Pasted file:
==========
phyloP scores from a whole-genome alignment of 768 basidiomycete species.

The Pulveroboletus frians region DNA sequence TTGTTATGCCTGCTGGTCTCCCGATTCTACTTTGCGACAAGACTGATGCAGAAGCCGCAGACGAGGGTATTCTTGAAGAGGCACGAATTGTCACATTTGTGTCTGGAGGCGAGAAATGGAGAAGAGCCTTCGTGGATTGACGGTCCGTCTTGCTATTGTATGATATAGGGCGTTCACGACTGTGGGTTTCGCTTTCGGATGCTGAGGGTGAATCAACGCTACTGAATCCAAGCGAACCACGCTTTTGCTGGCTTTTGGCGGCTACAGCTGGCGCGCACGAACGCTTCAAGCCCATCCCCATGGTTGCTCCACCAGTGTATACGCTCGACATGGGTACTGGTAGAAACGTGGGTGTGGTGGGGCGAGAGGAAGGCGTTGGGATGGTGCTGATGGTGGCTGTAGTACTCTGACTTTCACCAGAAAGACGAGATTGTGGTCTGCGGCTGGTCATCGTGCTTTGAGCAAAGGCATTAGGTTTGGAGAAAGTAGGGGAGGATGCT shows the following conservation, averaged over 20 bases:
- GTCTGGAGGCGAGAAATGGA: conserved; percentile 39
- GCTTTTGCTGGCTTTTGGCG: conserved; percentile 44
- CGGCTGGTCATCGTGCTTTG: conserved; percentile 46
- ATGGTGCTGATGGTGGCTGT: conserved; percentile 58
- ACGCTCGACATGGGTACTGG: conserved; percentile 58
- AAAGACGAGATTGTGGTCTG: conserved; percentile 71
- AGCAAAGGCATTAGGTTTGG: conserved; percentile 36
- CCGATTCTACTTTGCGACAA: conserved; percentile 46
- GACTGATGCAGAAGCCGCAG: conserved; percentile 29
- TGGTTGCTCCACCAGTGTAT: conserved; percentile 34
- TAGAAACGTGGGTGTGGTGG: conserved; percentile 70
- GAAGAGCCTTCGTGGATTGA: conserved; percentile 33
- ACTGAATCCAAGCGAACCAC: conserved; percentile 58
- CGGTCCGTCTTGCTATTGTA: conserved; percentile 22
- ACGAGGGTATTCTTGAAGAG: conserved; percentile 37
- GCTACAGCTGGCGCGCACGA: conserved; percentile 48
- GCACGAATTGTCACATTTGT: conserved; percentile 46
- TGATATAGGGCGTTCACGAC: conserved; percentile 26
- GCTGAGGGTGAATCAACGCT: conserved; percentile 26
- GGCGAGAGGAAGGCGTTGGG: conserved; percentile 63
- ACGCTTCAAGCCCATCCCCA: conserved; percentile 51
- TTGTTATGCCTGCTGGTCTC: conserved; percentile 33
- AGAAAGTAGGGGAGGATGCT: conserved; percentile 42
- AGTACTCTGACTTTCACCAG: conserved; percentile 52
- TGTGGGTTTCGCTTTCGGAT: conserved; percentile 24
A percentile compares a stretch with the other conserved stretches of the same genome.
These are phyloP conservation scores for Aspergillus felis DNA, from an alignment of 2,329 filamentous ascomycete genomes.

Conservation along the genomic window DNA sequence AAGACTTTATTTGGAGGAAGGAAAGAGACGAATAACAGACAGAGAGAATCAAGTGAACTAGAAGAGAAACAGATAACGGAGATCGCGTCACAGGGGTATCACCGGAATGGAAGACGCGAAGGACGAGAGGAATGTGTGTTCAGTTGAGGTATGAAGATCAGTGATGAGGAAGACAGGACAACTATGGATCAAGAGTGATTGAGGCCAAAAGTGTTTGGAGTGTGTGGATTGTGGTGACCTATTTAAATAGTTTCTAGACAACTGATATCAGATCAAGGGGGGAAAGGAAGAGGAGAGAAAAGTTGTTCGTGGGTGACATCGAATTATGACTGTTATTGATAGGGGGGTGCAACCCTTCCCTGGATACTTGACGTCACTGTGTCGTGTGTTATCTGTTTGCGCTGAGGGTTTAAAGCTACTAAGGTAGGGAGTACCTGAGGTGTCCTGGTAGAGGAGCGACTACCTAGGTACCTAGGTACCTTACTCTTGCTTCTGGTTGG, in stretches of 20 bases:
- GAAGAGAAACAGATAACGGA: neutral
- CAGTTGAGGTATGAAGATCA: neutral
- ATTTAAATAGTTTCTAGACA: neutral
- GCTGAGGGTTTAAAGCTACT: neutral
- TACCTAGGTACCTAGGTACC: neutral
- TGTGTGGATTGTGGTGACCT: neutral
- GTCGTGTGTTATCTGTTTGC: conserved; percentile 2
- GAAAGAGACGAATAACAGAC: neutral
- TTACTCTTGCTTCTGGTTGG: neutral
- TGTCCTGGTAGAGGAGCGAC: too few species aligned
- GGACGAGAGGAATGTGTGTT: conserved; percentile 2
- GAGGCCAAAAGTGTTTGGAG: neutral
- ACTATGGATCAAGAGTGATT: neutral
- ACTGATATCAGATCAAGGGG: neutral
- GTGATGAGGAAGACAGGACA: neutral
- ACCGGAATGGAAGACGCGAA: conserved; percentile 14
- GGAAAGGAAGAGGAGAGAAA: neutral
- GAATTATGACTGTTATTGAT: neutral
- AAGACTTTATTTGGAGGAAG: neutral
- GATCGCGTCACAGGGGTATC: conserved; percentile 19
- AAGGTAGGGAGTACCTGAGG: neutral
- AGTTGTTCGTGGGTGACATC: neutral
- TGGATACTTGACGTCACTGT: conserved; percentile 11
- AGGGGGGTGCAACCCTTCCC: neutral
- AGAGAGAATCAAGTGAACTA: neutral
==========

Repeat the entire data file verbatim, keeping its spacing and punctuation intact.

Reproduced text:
phyloP scores from a whole-genome alignment of 768 basidiomycete species.

The Pulveroboletus frians region DNA sequence TTGTTATGCCTGCTGGTCTCCCGATTCTACTTTGCGACAAGACTGATGCAGAAGCCGCAGACGAGGGTATTCTTGAAGAGGCACGAATTGTCACATTTGTGTCTGGAGGCGAGAAATGGAGAAGAGCCTTCGTGGATTGACGGTCCGTCTTGCTATTGTATGATATAGGGCGTTCACGACTGTGGGTTTCGCTTTCGGATGCTGAGGGTGAATCAACGCTACTGAATCCAAGCGAACCACGCTTTTGCTGGCTTTTGGCGGCTACAGCTGGCGCGCACGAACGCTTCAAGCCCATCCCCATGGTTGCTCCACCAGTGTATACGCTCGACATGGGTACTGGTAGAAACGTGGGTGTGGTGGGGCGAGAGGAAGGCGTTGGGATGGTGCTGATGGTGGCTGTAGTACTCTGACTTTCACCAGAAAGACGAGATTGTGGTCTGCGGCTGGTCATCGTGCTTTGAGCAAAGGCATTAGGTTTGGAGAAAGTAGGGGAGGATGCT shows the following conservation, averaged over 20 bases:
- GTCTGGAGGCGAGAAATGGA: conserved; percentile 39
- GCTTTTGCTGGCTTTTGGCG: conserved; percentile 44
- CGGCTGGTCATCGTGCTTTG: conserved; percentile 46
- ATGGTGCTGATGGTGGCTGT: conserved; percentile 58
- ACGCTCGACATGGGTACTGG: conserved; percentile 58
- AAAGACGAGATTGTGGTCTG: conserved; percentile 71
- AGCAAAGGCATTAGGTTTGG: conserved; percentile 36
- CCGATTCTACTTTGCGACAA: conserved; percentile 46
- GACTGATGCAGAAGCCGCAG: conserved; percentile 29
- TGGTTGCTCCACCAGTGTAT: conserved; percentile 34
- TAGAAACGTGGGTGTGGTGG: conserved; percentile 70
- GAAGAGCCTTCGTGGATTGA: conserved; percentile 33
- ACTGAATCCAAGCGAACCAC: conserved; percentile 58
- CGGTCCGTCTTGCTATTGTA: conserved; percentile 22
- ACGAGGGTATTCTTGAAGAG: conserved; percentile 37
- GCTACAGCTGGCGCGCACGA: conserved; percentile 48
- GCACGAATTGTCACATTTGT: conserved; percentile 46
- TGATATAGGGCGTTCACGAC: conserved; percentile 26
- GCTGAGGGTGAATCAACGCT: conserved; percentile 26
- GGCGAGAGGAAGGCGTTGGG: conserved; percentile 63
- ACGCTTCAAGCCCATCCCCA: conserved; percentile 51
- TTGTTATGCCTGCTGGTCTC: conserved; percentile 33
- AGAAAGTAGGGGAGGATGCT: conserved; percentile 42
- AGTACTCTGACTTTCACCAG: conserved; percentile 52
- TGTGGGTTTCGCTTTCGGAT: conserved; percentile 24
A percentile compares a stretch with the other conserved stretches of the same genome.
These are phyloP conservation scores for Aspergillus felis DNA, from an alignment of 2,329 filamentous ascomycete genomes.

Conservation along the genomic window DNA sequence AAGACTTTATTTGGAGGAAGGAAAGAGACGAATAACAGACAGAGAGAATCAAGTGAACTAGAAGAGAAACAGATAACGGAGATCGCGTCACAGGGGTATCACCGGAATGGAAGACGCGAAGGACGAGAGGAATGTGTGTTCAGTTGAGGTATGAAGATCAGTGATGAGGAAGACAGGACAACTATGGATCAAGAGTGATTGAGGCCAAAAGTGTTTGGAGTGTGTGGATTGTGGTGACCTATTTAAATAGTTTCTAGACAACTGATATCAGATCAAGGGGGGAAAGGAAGAGGAGAGAAAAGTTGTTCGTGGGTGACATCGAATTATGACTGTTATTGATAGGGGGGTGCAACCCTTCCCTGGATACTTGACGTCACTGTGTCGTGTGTTATCTGTTTGCGCTGAGGGTTTAAAGCTACTAAGGTAGGGAGTACCTGAGGTGTCCTGGTAGAGGAGCGACTACCTAGGTACCTAGGTACCTTACTCTTGCTTCTGGTTGG, in stretches of 20 bases:
- GAAGAGAAACAGATAACGGA: neutral
- CAGTTGAGGTATGAAGATCA: neutral
- ATTTAAATAGTTTCTAGACA: neutral
- GCTGAGGGTTTAAAGCTACT: neutral
- TACCTAGGTACCTAGGTACC: neutral
- TGTGTGGATTGTGGTGACCT: neutral
- GTCGTGTGTTATCTGTTTGC: conserved; percentile 2
- GAAAGAGACGAATAACAGAC: neutral
- TTACTCTTGCTTCTGGTTGG: neutral
- TGTCCTGGTAGAGGAGCGAC: too few species aligned
- GGACGAGAGGAATGTGTGTT: conserved; percentile 2
- GAGGCCAAAAGTGTTTGGAG: neutral
- ACTATGGATCAAGAGTGATT: neutral
- ACTGATATCAGATCAAGGGG: neutral
- GTGATGAGGAAGACAGGACA: neutral
- ACCGGAATGGAAGACGCGAA: conserved; percentile 14
- GGAAAGGAAGAGGAGAGAAA: neutral
- GAATTATGACTGTTATTGAT: neutral
- AAGACTTTATTTGGAGGAAG: neutral
- GATCGCGTCACAGGGGTATC: conserved; percentile 19
- AAGGTAGGGAGTACCTGAGG: neutral
- AGTTGTTCGTGGGTGACATC: neutral
- TGGATACTTGACGTCACTGT: conserved; percentile 11
- AGGGGGGTGCAACCCTTCCC: neutral
- AGAGAGAATCAAGTGAACTA: neutral